As a professor in Statistics, reports on sexual activity provide a wide source of ideas to make proposals for students in which they have to apply statistical knowledge. Moreover, since the interpretations can be very funny and interesting, my hope is that they will never forget what they have learned.
Here is a very simple example. Consider the general question is: How many partners have you had in your life or in the last year? In surveys, the question is very clear. This means that there is no ambiguity in order to consider someone as a sexual partner or not.
Among other annual surveys, 1 reports that there are a lot of differences from one country to another, and also, from females to males (see Figure). For instance, according to these results, in 2005 the average or mean of sexual partners for men was 10,2 whereas for women it was 6,9. This is a common result; on these type of surveys, men always report more lifetime opposite‐sex sexual partners than women, which apparently does not surprise anyone.
If you ask people their interpretation of this gender gap most times they refer to a different sexual behavior between males and females. No surprise.
Here the question comes. Even if there is a different behavior, is it true that men have more opposite‐sex sexual partners than women, in average? To understand the meaning of this mean, think in a population where there are 10 males and 10 females, with the same lifetime.
For each male (female) i = 1,…,10, denote by n(i) (m(i)) the number of differentopposite‐sex sexual partners (SP). Therefore, the total number of SP for males is n(1)+n(2)+…+n(10) and for females m(1)+m(2)+…+m(10). But each different SP is formed by a male and a female, so that the number of total different SPs must be the same, say N, no matter you count them by adding first across females or across males. Each new sexual partner for a man is also a new sexual partner for a woman. Therefore, the mean for females and for males should be exactly the same!
Think in the real world. In terms of the age of the population sexually active, there are no big differences between male and female distributions. The size of population is also similar. Therefore, the average estimates should be equivalent.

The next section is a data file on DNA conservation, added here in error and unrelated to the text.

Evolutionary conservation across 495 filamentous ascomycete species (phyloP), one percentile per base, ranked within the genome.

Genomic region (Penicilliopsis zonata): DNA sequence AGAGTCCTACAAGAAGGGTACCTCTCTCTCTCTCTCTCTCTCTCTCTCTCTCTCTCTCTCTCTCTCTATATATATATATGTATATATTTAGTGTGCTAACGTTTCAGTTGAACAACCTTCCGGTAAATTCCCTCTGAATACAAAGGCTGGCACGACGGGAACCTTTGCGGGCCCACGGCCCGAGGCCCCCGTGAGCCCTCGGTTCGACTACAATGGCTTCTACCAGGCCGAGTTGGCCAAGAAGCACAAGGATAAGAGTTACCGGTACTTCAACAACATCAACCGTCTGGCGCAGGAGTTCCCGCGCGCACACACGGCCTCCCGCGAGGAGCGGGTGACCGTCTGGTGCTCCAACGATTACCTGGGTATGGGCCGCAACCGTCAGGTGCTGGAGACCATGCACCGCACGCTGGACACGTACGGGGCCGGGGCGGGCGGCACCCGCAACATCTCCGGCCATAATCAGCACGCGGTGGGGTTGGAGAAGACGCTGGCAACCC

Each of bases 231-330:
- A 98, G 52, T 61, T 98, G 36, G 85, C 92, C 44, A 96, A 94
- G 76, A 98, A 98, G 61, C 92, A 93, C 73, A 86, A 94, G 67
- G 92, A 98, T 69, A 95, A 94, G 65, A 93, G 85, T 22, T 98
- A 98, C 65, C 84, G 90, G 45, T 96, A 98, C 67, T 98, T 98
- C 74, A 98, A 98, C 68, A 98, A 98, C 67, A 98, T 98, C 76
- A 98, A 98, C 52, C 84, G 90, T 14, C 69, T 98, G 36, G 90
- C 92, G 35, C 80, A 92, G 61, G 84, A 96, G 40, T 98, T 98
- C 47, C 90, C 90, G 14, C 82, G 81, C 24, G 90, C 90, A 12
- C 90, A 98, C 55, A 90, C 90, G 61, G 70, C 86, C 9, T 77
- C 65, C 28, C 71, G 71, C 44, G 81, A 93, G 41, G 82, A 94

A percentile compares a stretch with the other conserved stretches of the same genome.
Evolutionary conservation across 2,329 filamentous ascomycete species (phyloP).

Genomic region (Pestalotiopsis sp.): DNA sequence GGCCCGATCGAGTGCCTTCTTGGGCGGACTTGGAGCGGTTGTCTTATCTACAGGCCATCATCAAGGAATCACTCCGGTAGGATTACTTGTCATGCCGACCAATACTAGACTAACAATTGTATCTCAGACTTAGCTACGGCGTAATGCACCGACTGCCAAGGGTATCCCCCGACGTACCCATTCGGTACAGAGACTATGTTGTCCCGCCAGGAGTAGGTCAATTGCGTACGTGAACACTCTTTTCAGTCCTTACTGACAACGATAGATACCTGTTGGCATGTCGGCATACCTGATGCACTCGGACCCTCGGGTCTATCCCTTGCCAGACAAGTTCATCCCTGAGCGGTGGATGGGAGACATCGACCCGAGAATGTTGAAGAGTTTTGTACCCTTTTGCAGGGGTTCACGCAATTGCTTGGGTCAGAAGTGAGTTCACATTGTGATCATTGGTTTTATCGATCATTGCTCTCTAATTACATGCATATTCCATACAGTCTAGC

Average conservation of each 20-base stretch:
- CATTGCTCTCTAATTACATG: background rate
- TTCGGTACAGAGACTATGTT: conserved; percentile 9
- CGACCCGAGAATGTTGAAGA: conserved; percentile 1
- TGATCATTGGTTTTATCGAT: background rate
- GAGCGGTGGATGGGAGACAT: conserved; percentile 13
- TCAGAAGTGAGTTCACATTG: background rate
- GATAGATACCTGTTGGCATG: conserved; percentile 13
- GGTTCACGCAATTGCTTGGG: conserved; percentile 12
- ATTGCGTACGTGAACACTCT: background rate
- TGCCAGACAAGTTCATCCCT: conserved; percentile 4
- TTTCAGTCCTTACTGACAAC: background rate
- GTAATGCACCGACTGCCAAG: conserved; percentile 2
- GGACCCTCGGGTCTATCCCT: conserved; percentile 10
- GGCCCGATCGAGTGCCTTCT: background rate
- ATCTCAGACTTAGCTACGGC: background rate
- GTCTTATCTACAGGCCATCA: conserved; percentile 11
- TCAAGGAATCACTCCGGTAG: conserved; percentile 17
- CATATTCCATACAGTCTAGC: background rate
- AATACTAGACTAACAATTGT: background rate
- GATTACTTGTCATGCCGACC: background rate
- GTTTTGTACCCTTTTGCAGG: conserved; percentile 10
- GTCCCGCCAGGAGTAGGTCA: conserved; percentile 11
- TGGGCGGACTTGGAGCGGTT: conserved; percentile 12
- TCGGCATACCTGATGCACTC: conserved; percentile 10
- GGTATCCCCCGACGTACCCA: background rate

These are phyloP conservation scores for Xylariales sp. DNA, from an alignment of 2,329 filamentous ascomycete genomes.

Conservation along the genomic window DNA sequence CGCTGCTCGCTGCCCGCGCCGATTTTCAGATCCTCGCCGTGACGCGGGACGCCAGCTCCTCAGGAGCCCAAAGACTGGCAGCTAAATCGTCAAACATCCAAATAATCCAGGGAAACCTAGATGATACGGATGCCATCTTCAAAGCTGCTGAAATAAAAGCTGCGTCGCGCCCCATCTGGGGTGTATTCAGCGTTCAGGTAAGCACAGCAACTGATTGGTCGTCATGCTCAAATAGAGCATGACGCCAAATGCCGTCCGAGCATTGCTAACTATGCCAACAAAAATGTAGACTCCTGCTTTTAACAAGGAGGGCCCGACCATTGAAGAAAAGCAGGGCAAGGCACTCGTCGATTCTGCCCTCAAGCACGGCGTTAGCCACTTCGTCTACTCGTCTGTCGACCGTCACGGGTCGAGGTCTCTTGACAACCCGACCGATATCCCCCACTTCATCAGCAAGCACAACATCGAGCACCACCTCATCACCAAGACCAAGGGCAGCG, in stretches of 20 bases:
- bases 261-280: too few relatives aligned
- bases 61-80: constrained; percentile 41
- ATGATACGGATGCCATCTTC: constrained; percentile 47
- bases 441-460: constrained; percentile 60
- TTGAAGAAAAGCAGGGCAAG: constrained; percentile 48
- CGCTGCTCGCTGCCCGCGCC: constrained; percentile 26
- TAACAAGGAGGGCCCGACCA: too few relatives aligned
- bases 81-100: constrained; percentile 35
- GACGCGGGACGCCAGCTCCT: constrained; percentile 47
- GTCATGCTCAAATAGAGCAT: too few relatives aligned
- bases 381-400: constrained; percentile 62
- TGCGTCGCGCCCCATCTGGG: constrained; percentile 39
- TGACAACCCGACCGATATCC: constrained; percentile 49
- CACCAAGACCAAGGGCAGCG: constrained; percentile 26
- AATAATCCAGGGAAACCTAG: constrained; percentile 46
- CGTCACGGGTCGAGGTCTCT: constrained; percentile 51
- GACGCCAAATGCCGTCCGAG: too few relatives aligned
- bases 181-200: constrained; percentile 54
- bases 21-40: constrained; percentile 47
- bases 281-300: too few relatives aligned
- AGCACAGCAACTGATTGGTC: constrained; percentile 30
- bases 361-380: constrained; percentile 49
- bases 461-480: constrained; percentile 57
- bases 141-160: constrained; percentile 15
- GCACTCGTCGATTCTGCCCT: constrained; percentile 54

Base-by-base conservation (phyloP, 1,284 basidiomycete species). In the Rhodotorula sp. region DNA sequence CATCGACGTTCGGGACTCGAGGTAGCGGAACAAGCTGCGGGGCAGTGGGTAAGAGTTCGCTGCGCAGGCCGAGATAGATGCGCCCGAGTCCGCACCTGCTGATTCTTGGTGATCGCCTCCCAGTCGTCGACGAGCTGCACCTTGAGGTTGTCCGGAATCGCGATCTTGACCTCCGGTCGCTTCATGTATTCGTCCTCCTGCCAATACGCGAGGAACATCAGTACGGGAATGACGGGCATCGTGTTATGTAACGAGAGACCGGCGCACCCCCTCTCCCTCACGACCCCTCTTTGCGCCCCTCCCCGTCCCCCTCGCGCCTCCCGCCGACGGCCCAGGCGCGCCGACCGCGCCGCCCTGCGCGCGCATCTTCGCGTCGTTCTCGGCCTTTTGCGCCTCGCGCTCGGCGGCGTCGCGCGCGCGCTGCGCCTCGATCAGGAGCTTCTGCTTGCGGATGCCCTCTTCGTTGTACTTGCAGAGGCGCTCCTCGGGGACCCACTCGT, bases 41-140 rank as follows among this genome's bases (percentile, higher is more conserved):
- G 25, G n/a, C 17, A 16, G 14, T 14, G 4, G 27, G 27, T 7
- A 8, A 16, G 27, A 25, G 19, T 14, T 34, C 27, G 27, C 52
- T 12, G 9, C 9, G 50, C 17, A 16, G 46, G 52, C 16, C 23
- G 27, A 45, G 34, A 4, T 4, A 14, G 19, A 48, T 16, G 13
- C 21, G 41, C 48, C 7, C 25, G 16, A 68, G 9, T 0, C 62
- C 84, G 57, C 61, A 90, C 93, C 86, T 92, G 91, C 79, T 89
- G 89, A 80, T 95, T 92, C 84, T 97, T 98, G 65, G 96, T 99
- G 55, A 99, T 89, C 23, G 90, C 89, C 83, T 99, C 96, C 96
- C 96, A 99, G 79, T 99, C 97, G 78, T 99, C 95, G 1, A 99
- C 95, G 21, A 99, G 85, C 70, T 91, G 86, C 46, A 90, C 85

So, where is the difference coming from? Actually, this difference is an aim of study in academia.
One explanation is based on the belief that men overestimate and women underestimate their SPs. But, according to , this does not seem to be the case. In this study, participants reported number of lifetime and past‐year SPs and estimation strategies. The results show that there are no sex differences in the past‐year protocols.
On the other hand, the lifetime protocols indicated that people used different estimation strategies, and people who used the same strategy produced similar estimates. The results supports that men were more likely to use the large estimates whereas women use small ones, suggesting that “discrepant lifetime partner reports occur because men and women rely on different estimation strategies, not because they intentionally misrepresent their sexual histories” 2.
Another explanation is related with the underrepresentation of the prostitution in the surveys. This effect is studied in 3. They use data from national sex surveysand studies of prostitutes and their clients in the United States. They find that “prostitute women are underrepresented in the national surveys and that, once their undersampling and very high numbers of sexualpartners are factored in, the discrepancy disappears”.
In these surveys people were asked about the number of SP during the last year and the past five years, so the study does not consider lifetime protocols.
In summary, both results are compatible, a different estimation strategy for estimating lifetime SPs and the undersampling can explain the different statistical results. Which is definitely true is that, in average, men and women have the same number of opposite‐sex sexual partners.
- Global sex survey, Durex (2005) ↩
- Brown and Sinclair (1999) Estimating number of lifetime sexual partners: Men and women do it differently, The Journal of Sex Research, 36 (3), 292-297 ↩
- Brewer et al (2000) Prostitution and the sex discrepancy in reported number of sexual partners, Proceedings of the National Academy of Science of the USA, 97(22) 12385–12388 ↩